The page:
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How do you spot an opportunity?
“Opportunity is often diﬃcult to recognize; we usually expect it to beckon us with beepers and billboards.”
~William Arthur Ward
Assuming that you are comfortable with uncertainty and want to move ahead, how do you spot an opportunity to pursue?
You and I know that rarely will someone (or anyone for that matter) hand you a “golden” opportunity. If that were the case, it won’t be called an “golden” opportunity. In fact, it won’t even be called an “opportunity.” Opportunities do knock on your door but only in fairy tales. If you ever feel “entitled” for an opportunity, you are signing up today for a future disappointment.
In that sense, the title of this piece is misleading a bit because you typically don’t spot an opportunity – you create one.
Here are some ideas to consider to do just that:
#1. Look for gaps
There are gaps everywhere. And, in one of those gaps, you will ﬁnd an opportunity ripe enough for picking.
If you are currently employed in an organization, the structure where you work is typically a set of nicely arranged boxes. Every box represents a department focusing on a particular set of activities within the organization. The boxes are connected so that the work ﬂows between these diﬀerent departments. Between these boxes are the “golden” gaps. In other words, between the departmental work is some more work that’s important but nobody is currently “owning” that work. This is your chance to take ownership of that work and ﬁll the gap or seize the opportunity.
If you are just starting out, you should have friends who are working in an organization.
In both cases, if you have an open mind, you will observe gaps that exist between organizations because organizations cannot exist on their own and they need to talk to each other. Every ecosystem has gaps and hence opportunities.
You can also start noticing gaps that could be opportunities by listening to conversations where people are sharing their frustrations. The general temptation for you will be to join in hands with those that are complaining and voice your complaints too. Take that route and you will not only fail to notice gaps, you will lose precious time to focus on things that matter.
#2. Look for more responsibility
More responsibility will generally involve more work. What I am talking about is more about being accountable for bigger results. Just like the rich people get richer, the people who are accountable to produce bigger results are given more opportunities to produce even bigger results. This means you are automatically put in a vantage point to spot new opportunities.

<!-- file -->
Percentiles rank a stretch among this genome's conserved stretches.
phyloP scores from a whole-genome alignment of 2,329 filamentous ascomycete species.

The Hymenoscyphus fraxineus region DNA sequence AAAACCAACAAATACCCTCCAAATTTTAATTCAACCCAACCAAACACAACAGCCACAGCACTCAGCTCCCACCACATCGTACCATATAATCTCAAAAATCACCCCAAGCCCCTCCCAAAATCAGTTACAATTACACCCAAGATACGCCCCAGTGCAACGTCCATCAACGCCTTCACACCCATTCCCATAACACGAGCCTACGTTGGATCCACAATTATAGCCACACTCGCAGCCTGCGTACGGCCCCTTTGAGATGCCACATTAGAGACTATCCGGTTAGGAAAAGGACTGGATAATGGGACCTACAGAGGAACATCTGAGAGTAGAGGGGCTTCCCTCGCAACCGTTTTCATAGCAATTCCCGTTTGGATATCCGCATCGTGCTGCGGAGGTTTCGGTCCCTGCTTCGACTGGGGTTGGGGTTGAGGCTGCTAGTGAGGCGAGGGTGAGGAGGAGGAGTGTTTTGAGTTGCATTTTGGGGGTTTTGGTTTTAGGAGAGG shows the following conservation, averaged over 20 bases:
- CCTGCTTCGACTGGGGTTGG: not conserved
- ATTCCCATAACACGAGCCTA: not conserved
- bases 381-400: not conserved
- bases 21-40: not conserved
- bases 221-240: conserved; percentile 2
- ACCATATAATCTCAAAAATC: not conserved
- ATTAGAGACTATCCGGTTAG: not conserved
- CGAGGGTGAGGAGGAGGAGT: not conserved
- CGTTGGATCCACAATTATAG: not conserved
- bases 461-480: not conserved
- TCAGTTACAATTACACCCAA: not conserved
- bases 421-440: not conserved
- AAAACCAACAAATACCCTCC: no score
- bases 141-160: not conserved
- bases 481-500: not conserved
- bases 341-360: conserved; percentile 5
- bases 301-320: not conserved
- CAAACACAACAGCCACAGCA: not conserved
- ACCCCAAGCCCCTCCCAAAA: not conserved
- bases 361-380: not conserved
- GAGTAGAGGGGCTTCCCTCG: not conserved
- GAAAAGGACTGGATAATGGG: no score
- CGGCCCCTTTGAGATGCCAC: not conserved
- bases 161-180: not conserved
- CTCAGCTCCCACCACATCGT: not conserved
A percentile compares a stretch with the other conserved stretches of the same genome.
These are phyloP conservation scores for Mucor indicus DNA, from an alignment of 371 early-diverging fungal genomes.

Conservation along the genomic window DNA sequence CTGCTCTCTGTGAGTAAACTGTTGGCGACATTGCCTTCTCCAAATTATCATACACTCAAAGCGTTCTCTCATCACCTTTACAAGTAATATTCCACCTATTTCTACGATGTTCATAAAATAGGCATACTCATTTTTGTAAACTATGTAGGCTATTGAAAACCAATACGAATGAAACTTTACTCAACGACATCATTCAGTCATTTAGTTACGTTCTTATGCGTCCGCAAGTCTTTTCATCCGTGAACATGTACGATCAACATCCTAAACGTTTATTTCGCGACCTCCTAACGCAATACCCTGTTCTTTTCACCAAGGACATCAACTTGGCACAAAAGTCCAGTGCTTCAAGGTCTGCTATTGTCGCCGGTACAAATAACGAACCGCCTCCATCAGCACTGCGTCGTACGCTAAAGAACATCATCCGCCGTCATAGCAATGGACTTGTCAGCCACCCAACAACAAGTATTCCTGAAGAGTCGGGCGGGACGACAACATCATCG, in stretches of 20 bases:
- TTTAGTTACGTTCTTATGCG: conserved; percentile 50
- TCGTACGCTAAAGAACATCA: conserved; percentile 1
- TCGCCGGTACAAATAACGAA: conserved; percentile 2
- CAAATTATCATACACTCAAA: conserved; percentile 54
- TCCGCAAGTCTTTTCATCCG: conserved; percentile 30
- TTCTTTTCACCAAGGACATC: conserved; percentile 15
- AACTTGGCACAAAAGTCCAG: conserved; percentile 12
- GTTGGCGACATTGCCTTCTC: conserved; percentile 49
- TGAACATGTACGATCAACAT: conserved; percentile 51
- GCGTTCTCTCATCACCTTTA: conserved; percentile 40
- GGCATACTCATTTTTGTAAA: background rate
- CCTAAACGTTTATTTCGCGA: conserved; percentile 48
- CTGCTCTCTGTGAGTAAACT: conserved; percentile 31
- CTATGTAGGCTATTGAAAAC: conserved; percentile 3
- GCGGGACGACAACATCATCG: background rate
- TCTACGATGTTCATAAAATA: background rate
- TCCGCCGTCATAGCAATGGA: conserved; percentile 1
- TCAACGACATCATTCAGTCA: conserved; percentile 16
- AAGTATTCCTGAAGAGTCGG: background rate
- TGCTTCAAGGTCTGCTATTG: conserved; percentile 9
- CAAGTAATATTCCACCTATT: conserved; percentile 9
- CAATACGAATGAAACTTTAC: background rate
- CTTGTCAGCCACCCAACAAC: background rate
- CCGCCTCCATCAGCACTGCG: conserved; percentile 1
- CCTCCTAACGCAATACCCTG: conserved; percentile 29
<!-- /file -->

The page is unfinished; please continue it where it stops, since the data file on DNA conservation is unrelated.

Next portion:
The easiest way to increase your responsibility is to look for adjacent activities – what happens at the hand-oﬀ points. These questions should give a good clue to adjacent areas of work:
What happens before you start your work? And
What happens after you complete your work?
In other words, it’s about understanding the value chain that you are part of.
If you encroach (in a good way) adjacent areas gradually, soon you will be accountable for bigger results and hence have an opportunity see more opportunities.
#3. Look for bigger problems
Your general temptation may be to stay away from problems. If that’s true, you will surely stay far away from bigger problems. But, honestly, if you are not helping your company tackle a big enough problem, chances are that you may not be doing anything important. If you are not doing anything important, then chances are that you may not have visibility to spot new opportunities. The size of the opportunities are directly proportional to the size of the problems associated with them.
When many people stay away from a big problem, you need to buck the trend and go after it.
Look around and see what the “big problem” is around you. Try to ﬁnd a way to get engaged to lead or be in the team that is tackling that problem.
The scope of the problem you are solving denotes the size of the playground within which you can spot an opportunity. Smaller the scope, smaller the area for you to work with to spot an opportunity.
#4. Look for knowledge arbitrage
Knowledge arbitrage is a term coined by Gary Hamel. In simple terms, it is a process of applying knowledge from one ﬁeld in another ﬁeld. Remember NetFlix for renting movies and the same way remember NetJets for renting corporate jets. How about Avelle for renting luxury handbags? Do you see the power of the knowledge arbitrage?
Go beyond your company, industry and/or trade. Look elsewhere in an unrelated ﬁeld and see what’s working. See if you can apply that in your company, industry and/or trade.
#5. Look to listen
We touched upon this a bit in the earlier section, but it’s worth revisiting.
Yes, it seems simple, but most people don’t listen. Barry Grieder from Landmark Forum puts it nicely – “We don’t listen. Either we are talking or we are waiting to talk again.” When you actively listen with an open mind, you will start spotting opportunities sooner than later.
In general, it would be good to have a talk-listen ratio of 30-70. If you talk less, you will automatically listen more. You can also train yourself to listen more by simply putting this powerful phrase to use more frequently – “Tell me more…”
As you learn to spot or create new opportunities, be careful about the opportunity blind spot.
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